I queried the use of the phrase:

"This is the other thing people coming from that sector tend not to understand: in this sector there is no such thing as promotions or bonuses."

It looked completely wrong to me and I suggested instead 'there are no promotions or bonuses' or 'there are no such things as promotions or bonuses' or 'there are no promotions, there are no bonuses' or 'there is no promotion available or bonus to win'.

Two or three native speakers said "the phrasing is correct because 'is' refers to the 'thing' that’s not understood, not to the two elements that compose it"

I am simply not sure whether that makes any sense or not - I understand the point being made but still am not convinced it's correct, and now I'm questioning myself. My native English is Australian, theirs is American. Is this a dragged/drug thing?

2 Answers 2


The constructions:

  • There is no such thing as (plural)
  • There's no such thing as (plural)

are technically grammatically incorrect. However, it's very common to use both constructions in spoken English (as I'm sure you know). Grammatically correct statements would be:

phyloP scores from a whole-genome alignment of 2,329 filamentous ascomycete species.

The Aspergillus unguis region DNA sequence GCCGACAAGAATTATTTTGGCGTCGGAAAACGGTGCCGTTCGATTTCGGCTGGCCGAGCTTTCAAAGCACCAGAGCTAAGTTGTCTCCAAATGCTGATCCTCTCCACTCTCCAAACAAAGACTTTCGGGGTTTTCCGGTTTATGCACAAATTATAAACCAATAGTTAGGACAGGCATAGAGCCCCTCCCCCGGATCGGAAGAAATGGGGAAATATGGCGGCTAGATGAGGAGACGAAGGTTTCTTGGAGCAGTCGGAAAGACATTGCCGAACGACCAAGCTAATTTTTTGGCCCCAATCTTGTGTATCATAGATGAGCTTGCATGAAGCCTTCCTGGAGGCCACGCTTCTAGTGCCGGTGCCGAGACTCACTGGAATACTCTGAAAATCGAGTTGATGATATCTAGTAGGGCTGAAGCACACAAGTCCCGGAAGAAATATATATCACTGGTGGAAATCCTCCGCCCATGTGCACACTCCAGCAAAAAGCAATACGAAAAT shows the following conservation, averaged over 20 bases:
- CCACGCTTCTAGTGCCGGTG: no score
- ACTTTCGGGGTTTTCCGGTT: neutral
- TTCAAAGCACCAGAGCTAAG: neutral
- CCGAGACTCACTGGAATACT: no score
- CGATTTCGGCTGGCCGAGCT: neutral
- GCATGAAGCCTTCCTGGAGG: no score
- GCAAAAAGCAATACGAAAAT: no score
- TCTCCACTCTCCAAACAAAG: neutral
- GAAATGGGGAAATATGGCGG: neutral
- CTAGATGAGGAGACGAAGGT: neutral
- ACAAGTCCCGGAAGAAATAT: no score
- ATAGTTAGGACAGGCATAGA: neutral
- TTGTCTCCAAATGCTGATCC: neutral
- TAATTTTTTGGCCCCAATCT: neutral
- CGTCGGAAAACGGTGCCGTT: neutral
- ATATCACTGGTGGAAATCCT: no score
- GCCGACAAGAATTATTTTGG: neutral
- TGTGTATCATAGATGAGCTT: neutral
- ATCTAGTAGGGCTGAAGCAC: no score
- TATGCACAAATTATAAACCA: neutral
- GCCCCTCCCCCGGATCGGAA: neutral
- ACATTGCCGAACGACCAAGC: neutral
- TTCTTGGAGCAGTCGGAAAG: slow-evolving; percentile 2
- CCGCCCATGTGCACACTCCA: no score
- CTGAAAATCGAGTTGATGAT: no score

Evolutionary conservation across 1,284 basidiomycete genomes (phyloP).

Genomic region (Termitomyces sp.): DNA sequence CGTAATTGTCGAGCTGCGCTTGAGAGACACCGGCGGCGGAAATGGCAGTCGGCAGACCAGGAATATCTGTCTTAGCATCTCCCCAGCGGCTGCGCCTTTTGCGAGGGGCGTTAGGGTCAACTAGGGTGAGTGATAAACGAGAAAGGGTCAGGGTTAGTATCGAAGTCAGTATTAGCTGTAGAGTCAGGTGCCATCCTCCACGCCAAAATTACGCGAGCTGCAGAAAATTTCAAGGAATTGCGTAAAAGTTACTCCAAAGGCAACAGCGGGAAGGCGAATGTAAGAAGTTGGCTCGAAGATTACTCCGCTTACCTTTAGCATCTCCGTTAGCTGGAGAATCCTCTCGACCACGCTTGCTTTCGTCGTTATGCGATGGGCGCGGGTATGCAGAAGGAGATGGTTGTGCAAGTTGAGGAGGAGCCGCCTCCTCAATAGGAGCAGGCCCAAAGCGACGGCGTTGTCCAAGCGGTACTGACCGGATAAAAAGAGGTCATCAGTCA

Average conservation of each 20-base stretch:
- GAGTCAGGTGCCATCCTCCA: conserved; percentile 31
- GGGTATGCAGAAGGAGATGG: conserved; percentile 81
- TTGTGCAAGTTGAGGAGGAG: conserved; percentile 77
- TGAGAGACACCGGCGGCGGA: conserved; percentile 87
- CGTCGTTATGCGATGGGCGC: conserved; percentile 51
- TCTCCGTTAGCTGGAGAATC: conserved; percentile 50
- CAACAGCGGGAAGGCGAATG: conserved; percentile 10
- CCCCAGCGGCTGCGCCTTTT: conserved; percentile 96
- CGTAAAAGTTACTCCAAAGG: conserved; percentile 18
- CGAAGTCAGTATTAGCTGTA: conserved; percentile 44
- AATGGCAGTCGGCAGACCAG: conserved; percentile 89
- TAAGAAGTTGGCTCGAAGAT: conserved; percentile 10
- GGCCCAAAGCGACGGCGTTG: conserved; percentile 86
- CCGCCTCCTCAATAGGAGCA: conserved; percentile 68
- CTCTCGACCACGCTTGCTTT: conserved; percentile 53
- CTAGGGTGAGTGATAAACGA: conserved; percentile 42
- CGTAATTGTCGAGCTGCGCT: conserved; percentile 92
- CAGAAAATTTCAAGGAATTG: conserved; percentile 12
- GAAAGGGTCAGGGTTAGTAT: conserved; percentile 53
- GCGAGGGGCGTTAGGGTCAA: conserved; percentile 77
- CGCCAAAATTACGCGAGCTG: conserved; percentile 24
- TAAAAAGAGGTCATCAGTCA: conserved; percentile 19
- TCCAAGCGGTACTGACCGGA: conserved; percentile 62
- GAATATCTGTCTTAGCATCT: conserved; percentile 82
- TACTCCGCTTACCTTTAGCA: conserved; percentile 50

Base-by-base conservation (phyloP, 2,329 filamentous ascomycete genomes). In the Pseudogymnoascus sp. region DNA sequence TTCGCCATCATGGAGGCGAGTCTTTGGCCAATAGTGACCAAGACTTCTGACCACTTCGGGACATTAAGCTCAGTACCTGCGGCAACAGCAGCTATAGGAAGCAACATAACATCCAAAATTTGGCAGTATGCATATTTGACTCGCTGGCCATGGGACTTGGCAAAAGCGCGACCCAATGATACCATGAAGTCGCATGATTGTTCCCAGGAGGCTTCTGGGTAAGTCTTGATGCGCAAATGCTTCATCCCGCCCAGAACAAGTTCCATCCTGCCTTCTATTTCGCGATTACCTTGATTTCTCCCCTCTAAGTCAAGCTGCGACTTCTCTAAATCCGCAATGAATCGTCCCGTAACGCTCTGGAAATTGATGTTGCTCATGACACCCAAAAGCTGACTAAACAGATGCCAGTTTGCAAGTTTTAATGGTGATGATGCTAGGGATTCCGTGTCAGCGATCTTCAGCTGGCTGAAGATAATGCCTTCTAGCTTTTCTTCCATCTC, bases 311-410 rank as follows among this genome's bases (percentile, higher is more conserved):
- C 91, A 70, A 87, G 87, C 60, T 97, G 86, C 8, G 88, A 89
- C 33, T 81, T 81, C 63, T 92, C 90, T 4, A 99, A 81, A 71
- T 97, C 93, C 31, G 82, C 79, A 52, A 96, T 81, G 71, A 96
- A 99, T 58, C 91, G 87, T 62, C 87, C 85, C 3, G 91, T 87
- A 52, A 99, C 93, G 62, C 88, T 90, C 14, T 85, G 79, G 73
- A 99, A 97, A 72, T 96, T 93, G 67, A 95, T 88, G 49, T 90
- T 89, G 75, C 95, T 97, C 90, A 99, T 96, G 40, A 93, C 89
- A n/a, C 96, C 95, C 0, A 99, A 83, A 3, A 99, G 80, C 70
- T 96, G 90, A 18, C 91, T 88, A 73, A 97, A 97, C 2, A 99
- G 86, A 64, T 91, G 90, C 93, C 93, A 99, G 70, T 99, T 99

• ...in this sector there is no such thing as a promotion or a bonus
  • ...in this sector there are no such things as promotions or bonuses
  • ...in this sector there are no promotions or bonuses

IMO #1 and #3 sound the most natural.


The other native speakers are correct, and their explanation is basically correct.

First, let's break down the clause a bit. The predicate is "in this sector there is", and the subject is "no such thing as promotions or bonuses". The subject contains the nominal phrase "no such thing", which is modified by the prepositional phrase "as promotions or bonuses". (Some people might analyze this clause a bit differently, but this explanation should suffice.)

There is no inherent reason for the object of the preposition to be either singular or plural. We often use an OOTP with a different number from the phrase's referent, e.g.: "In trinitarian Christianity, God often manifests as three distinct beings." "I think of January as 31 cold days." This is perfectly grammatical.

However, as you noticed, it may sound a bit jarring to say that one thing is "as" multiple other items. In this case, any of your proposed solutions would take care of that issue.

(BTW, I am a native AmE speaker, but as far as I know there is no regional / dialectal issue to consider here.)

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